# What does it take to net \$50,000 on a farm?

• University of Illinois Agricultural Economist Gary Schnitkey wanted to calculate some of the variables farmers have to juggle to determine how commodity prices and other costs combine to equal a net income of \$50,000.

People who do freelance writing or sales can calculate how many hours they’ll have to work or how many widgets they’ll need to sell to net a certain income, but what about farmers?

University of Illinois Agricultural Economist Gary Schnitkey wanted to calculate some of the variables farmers have to juggle to determine how commodity prices and other costs combine to equal a net income of \$50,000.

“If the goal is a net farm income of \$50,000 from a 1,200-acre farm, given costs we’re going to see in 2012 and a typical tenure relationship, what commodity prices would we have to have?” Schnitkey asked. “The scenario used a farm with 15 percent of acres owned, 45 percent share rented and 40 percent cash rented. In order to make \$50,000, the corn price needs to be \$3.70 and an \$8.51 soybean price.”

The \$50,000 benchmark net farm income roughly represents the average farm income during the late 1990s and early 2000s. During this period, many farms were “holding their own” financially, with some farms having deteriorating financial positions. Given today’s cash flows, a \$50,000 net farm income would result in financial deterioration on many farms.

Schnitkey said the calculations they used anticipate a bad market scenario and attempt to predict what commodity prices would create that scenario.

“\$3.70 for corn isn’t likely to happen next year, but it could happen in several years,” he said. “After we’ve had a couple of good crops, we could very easily see corn prices below \$3.70 and bean prices below \$8.51.”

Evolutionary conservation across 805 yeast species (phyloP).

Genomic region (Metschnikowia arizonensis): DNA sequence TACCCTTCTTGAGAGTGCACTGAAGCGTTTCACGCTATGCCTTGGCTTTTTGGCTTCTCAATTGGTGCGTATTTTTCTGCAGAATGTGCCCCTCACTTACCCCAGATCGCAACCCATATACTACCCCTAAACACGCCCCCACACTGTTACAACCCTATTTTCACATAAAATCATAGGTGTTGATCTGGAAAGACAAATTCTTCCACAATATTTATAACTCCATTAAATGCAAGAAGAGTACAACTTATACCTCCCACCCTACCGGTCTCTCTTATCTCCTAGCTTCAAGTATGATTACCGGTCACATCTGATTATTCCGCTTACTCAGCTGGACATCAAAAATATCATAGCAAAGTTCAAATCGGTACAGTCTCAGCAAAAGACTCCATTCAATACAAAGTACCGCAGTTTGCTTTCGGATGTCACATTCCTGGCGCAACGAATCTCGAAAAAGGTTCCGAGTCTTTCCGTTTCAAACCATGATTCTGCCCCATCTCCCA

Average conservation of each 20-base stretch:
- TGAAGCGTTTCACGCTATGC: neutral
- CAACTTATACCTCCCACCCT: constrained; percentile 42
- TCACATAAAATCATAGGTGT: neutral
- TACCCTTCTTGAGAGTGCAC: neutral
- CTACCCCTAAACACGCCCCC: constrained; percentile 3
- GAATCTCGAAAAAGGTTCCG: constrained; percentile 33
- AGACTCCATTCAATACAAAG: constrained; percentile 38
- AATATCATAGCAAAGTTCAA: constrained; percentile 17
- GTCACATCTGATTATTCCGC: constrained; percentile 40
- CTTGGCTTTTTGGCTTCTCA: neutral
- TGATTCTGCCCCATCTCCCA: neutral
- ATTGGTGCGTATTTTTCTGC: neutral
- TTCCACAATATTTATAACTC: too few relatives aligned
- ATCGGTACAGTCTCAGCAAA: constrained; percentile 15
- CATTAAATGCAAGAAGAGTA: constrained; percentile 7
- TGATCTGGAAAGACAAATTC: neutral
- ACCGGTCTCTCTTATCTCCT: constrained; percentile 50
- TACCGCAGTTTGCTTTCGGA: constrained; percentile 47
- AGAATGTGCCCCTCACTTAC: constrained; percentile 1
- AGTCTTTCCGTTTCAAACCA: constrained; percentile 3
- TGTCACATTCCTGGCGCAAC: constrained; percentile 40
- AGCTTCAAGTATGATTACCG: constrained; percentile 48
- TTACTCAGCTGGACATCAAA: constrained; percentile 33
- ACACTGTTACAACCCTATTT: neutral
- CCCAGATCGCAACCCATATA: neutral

It was key that the calculations include crop insurance.

“We used an 80 percent Revenue Protection policy,” Schnitkey said. “When you get to low price levels, crop insurance kicks in. To give you an example, that break-even level goes from \$3.70 up to \$4.03. Crop insurance adds \$.033 to the break-even price.

Schnitkey said this year shouldn’t be a problem.

“Right now we’re looking at high \$5 corn prices and close to \$13 in soybean prices. So right now you’d say 2012 is looking like a fairly good year.”

What are the impacts on the rental agreements on the break-even commodity prices?

“If we use a totally cash-rent farm with \$280 per acre in cash-rent, we come up with a \$4.42 break-even corn price and a \$10.17 break-even soybean price,” he said. “If you raise the cash-rent to \$360 per acre, our break-even is \$4.89. So it has a large impact.”

Schnitkey’s report stated that while 2012 farm incomes are projected to be positive, commodity prices resulting in \$50,000 are within the realm of possibility.

Several  above-average-yielding years in the United States or around the world could result in near \$4 corn and \$9 per bushel soybean prices.

He noted that the \$3.70 corn and \$8.51 soybean prices are well above prices that occurred prior to 2006. Between 1975 through 2005, corn prices averaged \$2.40 per bushel for corn and \$6.10 per bushel for soybeans. Commodity prices near these levels would cause financial stress today.

Visit http://www.farmdoc.illinois.edu/manage/newsletters/fefo11_19/fefo_11_19.html for the full report.